Structure Type: built works - commercial buildings - office buildings; built works - dwellings -public accommodations - hotels

Designers: Meany, Stephen J., Architect (firm); Stephen Joseph Meany (architect)

Dates: constructed 1889-1890, demolished 1961

5 stories

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2nd Avenue and James Street
Pioneer Square, Seattle, WA 98104

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The Occidental Hotel #3 occupied the triangular parcel of land lying between 2nd Avenue, James Street and Yesler Way.

Building History

In 03/1865, three Seattle men--Amos Brown, John S. Condon and M.R. Maddocks--opened the Occidental Hotel #1, the first hotel to occupy this triangular plot of land in Pioneer Square at the intersection of James Street, Mill Street and Front Street, the commercial heart of 19th-century Seattle. (Authors disagree on the date of the Occidental Hotel #1. Clarence Bagley, in his History of Seattle from the Earliest Settlement to the Present Time, Volume 2, [Chicago: S.J. Clarke Publishing Company, 1916] p. 665, indicated a date of 1865; Paul Dorpat, in his article, "Occidental Hotel: The Rise, Fall, Rise, and Fall of Pioneer Square's Historic Hotel -- A Slide Show Photo Essay," placed the the opening date in 1861.Accessed 08/18/2009.) In 09/1865, Seattle businessman John Collins (1835-1903) purchased Brown's stake in the hotel; Collins grew wealthy from diverse investments in real estate, railroad stock and mining shares; he gradually took control of the property from his co-owners; always looking for a new way to profit, he demolished the Occidental Hotel #1 in 1883 and erected Seattle's first upscale hotel, the Occidental Hotel #2 in 1884; this establishment, located on the same choice piece of property as the first hotel in the heart of Pioneer Square, set the standard for the city's luxury hotels until it burned in the Great Seattle Fire of 06/06/1889.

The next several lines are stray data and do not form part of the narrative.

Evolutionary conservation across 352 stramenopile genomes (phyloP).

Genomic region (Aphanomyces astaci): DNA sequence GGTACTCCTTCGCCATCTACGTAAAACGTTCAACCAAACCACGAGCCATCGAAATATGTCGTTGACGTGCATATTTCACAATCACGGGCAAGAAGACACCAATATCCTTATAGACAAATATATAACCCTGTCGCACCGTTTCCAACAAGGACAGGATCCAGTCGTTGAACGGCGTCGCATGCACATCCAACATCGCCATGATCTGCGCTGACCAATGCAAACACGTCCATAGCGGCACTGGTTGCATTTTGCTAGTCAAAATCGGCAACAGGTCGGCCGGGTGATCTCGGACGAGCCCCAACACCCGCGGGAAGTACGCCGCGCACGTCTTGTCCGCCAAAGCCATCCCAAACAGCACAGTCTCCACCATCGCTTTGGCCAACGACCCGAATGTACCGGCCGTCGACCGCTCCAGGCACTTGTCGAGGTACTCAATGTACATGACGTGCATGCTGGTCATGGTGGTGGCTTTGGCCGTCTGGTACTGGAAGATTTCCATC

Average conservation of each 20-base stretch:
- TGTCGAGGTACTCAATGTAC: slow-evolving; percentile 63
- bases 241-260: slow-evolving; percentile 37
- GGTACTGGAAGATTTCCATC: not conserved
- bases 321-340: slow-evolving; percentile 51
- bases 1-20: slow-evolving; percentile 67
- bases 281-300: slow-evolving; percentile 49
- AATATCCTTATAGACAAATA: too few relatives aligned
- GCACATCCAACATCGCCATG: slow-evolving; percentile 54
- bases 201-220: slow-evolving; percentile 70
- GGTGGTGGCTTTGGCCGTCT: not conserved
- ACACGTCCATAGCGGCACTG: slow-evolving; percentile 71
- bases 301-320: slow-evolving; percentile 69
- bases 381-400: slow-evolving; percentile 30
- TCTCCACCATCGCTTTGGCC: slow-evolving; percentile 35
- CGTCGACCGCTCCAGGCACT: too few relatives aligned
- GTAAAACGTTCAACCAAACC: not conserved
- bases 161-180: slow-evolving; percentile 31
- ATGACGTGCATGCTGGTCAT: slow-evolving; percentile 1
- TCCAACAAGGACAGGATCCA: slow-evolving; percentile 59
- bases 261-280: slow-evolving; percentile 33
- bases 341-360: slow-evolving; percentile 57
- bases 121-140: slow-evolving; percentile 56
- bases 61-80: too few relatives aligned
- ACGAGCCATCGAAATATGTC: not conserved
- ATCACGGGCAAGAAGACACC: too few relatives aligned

With a track record of financial success, Collins rebuilt his hotel after the fire, renaming it the "Hotel Seattle" and selecting local architect Stephen Meany to design a distinctive flat-iron-shaped, five-story facility. Unlike the ornate Second Empire Styled Occidental Hotel #2, the Seattle hotel had a more restrained masonry exterior with arched fenestration.

The Seattle, Washington, City Directory, 1892, also listed another "Occidental Hotel" in operation on the northeast corner of South 2nd Avenue and Main Street. (p. 673).

Building Notes

Seattle's Public Library opened its first reading room on the 5th floor of the Seattle Hotel on 04/08/1891. It subsequently moved across the street on 06/28/1894 to the Collins Hotel, where it remained for 2 years.

The Hotel Seattle also contained offices. In 1892, the law firm of Julius A.,Stratton, J. Hamilton Lewis and L.C. Gilman maintained their offices in Rooms #101-106 of the Occidental Block. (See Seattle, Washington, City Directory, 1892, p. 846.) Gilman had been Seattle's City Attorney in 1887 and would become the President of the Spokane, Portland & Seattle Railway Company (SP&S), a line that operated between 1905 and 1970. (See L.C. GIlman, "The Spokane, Portland and Seattle Railroad Company," Washington Historical Quarterly, Vol. 14, No. 1, 01/1923, pp. 14-20.) In 1919, he served as District Director of the US Railway Administration, and by 1923, he had become a Vice-President of the Great Northern Railway Company.

The People's National Bank operated in one of the Occidental Block #3's storefronts at 116 Yesler Way in 1899.


A strong earthquake in WA hit the Seattle area at 11:55 a.m. on 04/13/1949, causing masonry to fall from the Seattle Hotel's facade. The hotel partially collapsed in 1961 and then was fully demolished. The Seattle Hotel, long abandoned, fell down, in part, due to neglect. It was replaced with the ghastly "sinking ship" parking garage in 1961. The demolition of the Seattle Hotel helped to catalyze the formation of citizen groups agitating for the preservation of the Pioneer Square Neighborhood.

PCAD id: 8040